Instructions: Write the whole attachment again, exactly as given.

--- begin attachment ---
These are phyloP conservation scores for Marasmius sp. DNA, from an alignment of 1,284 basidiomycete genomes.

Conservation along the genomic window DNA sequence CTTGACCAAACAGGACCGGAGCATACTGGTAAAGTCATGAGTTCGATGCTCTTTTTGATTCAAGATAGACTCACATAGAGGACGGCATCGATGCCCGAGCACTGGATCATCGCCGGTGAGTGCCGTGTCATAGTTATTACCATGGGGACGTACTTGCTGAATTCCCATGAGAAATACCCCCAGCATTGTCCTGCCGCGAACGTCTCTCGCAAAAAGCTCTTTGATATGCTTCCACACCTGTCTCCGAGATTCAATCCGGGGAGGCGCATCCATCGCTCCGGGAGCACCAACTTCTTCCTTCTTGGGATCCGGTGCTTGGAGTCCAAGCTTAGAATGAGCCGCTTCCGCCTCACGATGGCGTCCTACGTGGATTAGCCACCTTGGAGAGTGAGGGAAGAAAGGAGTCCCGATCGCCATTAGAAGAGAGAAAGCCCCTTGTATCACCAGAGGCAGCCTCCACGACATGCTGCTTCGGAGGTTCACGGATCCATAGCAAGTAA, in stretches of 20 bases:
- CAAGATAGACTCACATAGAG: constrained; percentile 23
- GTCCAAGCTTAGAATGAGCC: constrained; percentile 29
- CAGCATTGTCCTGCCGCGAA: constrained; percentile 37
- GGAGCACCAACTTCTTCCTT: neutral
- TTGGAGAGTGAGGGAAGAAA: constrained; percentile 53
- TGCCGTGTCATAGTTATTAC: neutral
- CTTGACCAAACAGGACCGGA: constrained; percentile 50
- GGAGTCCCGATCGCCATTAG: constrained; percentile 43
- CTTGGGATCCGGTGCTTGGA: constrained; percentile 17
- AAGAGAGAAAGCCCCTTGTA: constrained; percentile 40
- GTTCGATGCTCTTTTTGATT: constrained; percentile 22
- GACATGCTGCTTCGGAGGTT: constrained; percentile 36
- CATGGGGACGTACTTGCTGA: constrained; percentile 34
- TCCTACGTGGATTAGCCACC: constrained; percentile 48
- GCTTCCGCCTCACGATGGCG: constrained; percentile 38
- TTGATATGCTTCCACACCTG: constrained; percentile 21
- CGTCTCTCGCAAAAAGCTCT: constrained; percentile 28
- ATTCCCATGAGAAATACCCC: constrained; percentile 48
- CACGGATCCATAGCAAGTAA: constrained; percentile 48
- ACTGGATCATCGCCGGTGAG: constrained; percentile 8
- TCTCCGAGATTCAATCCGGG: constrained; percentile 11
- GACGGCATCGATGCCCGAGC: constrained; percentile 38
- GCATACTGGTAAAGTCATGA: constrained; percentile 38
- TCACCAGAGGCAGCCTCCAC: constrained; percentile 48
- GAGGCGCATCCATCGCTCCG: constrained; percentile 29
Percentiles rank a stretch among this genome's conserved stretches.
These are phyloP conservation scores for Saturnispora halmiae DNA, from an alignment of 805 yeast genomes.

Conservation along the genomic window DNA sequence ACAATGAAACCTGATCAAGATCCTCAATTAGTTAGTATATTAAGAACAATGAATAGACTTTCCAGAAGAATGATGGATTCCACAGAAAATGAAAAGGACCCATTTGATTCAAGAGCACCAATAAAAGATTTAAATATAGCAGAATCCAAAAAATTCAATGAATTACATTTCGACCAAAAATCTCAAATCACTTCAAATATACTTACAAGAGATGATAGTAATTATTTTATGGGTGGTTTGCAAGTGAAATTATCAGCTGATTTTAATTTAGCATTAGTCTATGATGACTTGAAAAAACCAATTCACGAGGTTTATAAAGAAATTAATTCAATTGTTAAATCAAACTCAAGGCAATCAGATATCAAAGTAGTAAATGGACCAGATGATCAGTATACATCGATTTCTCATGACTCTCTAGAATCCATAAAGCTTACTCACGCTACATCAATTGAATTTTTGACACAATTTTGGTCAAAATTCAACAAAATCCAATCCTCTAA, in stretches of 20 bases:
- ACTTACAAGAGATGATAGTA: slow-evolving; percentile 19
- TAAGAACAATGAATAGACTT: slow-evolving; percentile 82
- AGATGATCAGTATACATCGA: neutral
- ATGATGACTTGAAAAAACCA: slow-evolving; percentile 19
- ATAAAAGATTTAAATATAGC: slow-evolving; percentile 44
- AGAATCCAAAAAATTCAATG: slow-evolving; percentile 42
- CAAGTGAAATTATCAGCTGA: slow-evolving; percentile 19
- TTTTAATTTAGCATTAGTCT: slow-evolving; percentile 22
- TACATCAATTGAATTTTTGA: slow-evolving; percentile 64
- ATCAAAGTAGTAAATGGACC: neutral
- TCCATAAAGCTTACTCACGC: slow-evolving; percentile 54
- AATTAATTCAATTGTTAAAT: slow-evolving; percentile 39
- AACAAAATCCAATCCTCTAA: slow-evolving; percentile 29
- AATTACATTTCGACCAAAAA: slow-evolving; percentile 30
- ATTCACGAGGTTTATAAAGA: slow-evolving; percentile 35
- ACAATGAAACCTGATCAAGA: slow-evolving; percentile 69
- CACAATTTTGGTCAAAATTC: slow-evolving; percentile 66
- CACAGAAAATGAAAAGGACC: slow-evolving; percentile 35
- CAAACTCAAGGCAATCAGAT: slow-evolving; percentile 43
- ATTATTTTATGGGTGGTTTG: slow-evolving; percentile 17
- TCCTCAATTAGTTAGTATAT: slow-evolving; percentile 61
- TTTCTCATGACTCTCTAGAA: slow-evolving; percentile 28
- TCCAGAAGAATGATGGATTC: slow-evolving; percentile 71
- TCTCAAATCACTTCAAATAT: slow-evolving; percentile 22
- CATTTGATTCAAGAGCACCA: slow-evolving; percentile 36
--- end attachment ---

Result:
These are phyloP conservation scores for Marasmius sp. DNA, from an alignment of 1,284 basidiomycete genomes.

Conservation along the genomic window DNA sequence CTTGACCAAACAGGACCGGAGCATACTGGTAAAGTCATGAGTTCGATGCTCTTTTTGATTCAAGATAGACTCACATAGAGGACGGCATCGATGCCCGAGCACTGGATCATCGCCGGTGAGTGCCGTGTCATAGTTATTACCATGGGGACGTACTTGCTGAATTCCCATGAGAAATACCCCCAGCATTGTCCTGCCGCGAACGTCTCTCGCAAAAAGCTCTTTGATATGCTTCCACACCTGTCTCCGAGATTCAATCCGGGGAGGCGCATCCATCGCTCCGGGAGCACCAACTTCTTCCTTCTTGGGATCCGGTGCTTGGAGTCCAAGCTTAGAATGAGCCGCTTCCGCCTCACGATGGCGTCCTACGTGGATTAGCCACCTTGGAGAGTGAGGGAAGAAAGGAGTCCCGATCGCCATTAGAAGAGAGAAAGCCCCTTGTATCACCAGAGGCAGCCTCCACGACATGCTGCTTCGGAGGTTCACGGATCCATAGCAAGTAA, in stretches of 20 bases:
- CAAGATAGACTCACATAGAG: constrained; percentile 23
- GTCCAAGCTTAGAATGAGCC: constrained; percentile 29
- CAGCATTGTCCTGCCGCGAA: constrained; percentile 37
- GGAGCACCAACTTCTTCCTT: neutral
- TTGGAGAGTGAGGGAAGAAA: constrained; percentile 53
- TGCCGTGTCATAGTTATTAC: neutral
- CTTGACCAAACAGGACCGGA: constrained; percentile 50
- GGAGTCCCGATCGCCATTAG: constrained; percentile 43
- CTTGGGATCCGGTGCTTGGA: constrained; percentile 17
- AAGAGAGAAAGCCCCTTGTA: constrained; percentile 40
- GTTCGATGCTCTTTTTGATT: constrained; percentile 22
- GACATGCTGCTTCGGAGGTT: constrained; percentile 36
- CATGGGGACGTACTTGCTGA: constrained; percentile 34
- TCCTACGTGGATTAGCCACC: constrained; percentile 48
- GCTTCCGCCTCACGATGGCG: constrained; percentile 38
- TTGATATGCTTCCACACCTG: constrained; percentile 21
- CGTCTCTCGCAAAAAGCTCT: constrained; percentile 28
- ATTCCCATGAGAAATACCCC: constrained; percentile 48
- CACGGATCCATAGCAAGTAA: constrained; percentile 48
- ACTGGATCATCGCCGGTGAG: constrained; percentile 8
- TCTCCGAGATTCAATCCGGG: constrained; percentile 11
- GACGGCATCGATGCCCGAGC: constrained; percentile 38
- GCATACTGGTAAAGTCATGA: constrained; percentile 38
- TCACCAGAGGCAGCCTCCAC: constrained; percentile 48
- GAGGCGCATCCATCGCTCCG: constrained; percentile 29
Percentiles rank a stretch among this genome's conserved stretches.
These are phyloP conservation scores for Saturnispora halmiae DNA, from an alignment of 805 yeast genomes.

Conservation along the genomic window DNA sequence ACAATGAAACCTGATCAAGATCCTCAATTAGTTAGTATATTAAGAACAATGAATAGACTTTCCAGAAGAATGATGGATTCCACAGAAAATGAAAAGGACCCATTTGATTCAAGAGCACCAATAAAAGATTTAAATATAGCAGAATCCAAAAAATTCAATGAATTACATTTCGACCAAAAATCTCAAATCACTTCAAATATACTTACAAGAGATGATAGTAATTATTTTATGGGTGGTTTGCAAGTGAAATTATCAGCTGATTTTAATTTAGCATTAGTCTATGATGACTTGAAAAAACCAATTCACGAGGTTTATAAAGAAATTAATTCAATTGTTAAATCAAACTCAAGGCAATCAGATATCAAAGTAGTAAATGGACCAGATGATCAGTATACATCGATTTCTCATGACTCTCTAGAATCCATAAAGCTTACTCACGCTACATCAATTGAATTTTTGACACAATTTTGGTCAAAATTCAACAAAATCCAATCCTCTAA, in stretches of 20 bases:
- ACTTACAAGAGATGATAGTA: slow-evolving; percentile 19
- TAAGAACAATGAATAGACTT: slow-evolving; percentile 82
- AGATGATCAGTATACATCGA: neutral
- ATGATGACTTGAAAAAACCA: slow-evolving; percentile 19
- ATAAAAGATTTAAATATAGC: slow-evolving; percentile 44
- AGAATCCAAAAAATTCAATG: slow-evolving; percentile 42
- CAAGTGAAATTATCAGCTGA: slow-evolving; percentile 19
- TTTTAATTTAGCATTAGTCT: slow-evolving; percentile 22
- TACATCAATTGAATTTTTGA: slow-evolving; percentile 64
- ATCAAAGTAGTAAATGGACC: neutral
- TCCATAAAGCTTACTCACGC: slow-evolving; percentile 54
- AATTAATTCAATTGTTAAAT: slow-evolving; percentile 39
- AACAAAATCCAATCCTCTAA: slow-evolving; percentile 29
- AATTACATTTCGACCAAAAA: slow-evolving; percentile 30
- ATTCACGAGGTTTATAAAGA: slow-evolving; percentile 35
- ACAATGAAACCTGATCAAGA: slow-evolving; percentile 69
- CACAATTTTGGTCAAAATTC: slow-evolving; percentile 66
- CACAGAAAATGAAAAGGACC: slow-evolving; percentile 35
- CAAACTCAAGGCAATCAGAT: slow-evolving; percentile 43
- ATTATTTTATGGGTGGTTTG: slow-evolving; percentile 17
- TCCTCAATTAGTTAGTATAT: slow-evolving; percentile 61
- TTTCTCATGACTCTCTAGAA: slow-evolving; percentile 28
- TCCAGAAGAATGATGGATTC: slow-evolving; percentile 71
- TCTCAAATCACTTCAAATAT: slow-evolving; percentile 22
- CATTTGATTCAAGAGCACCA: slow-evolving; percentile 36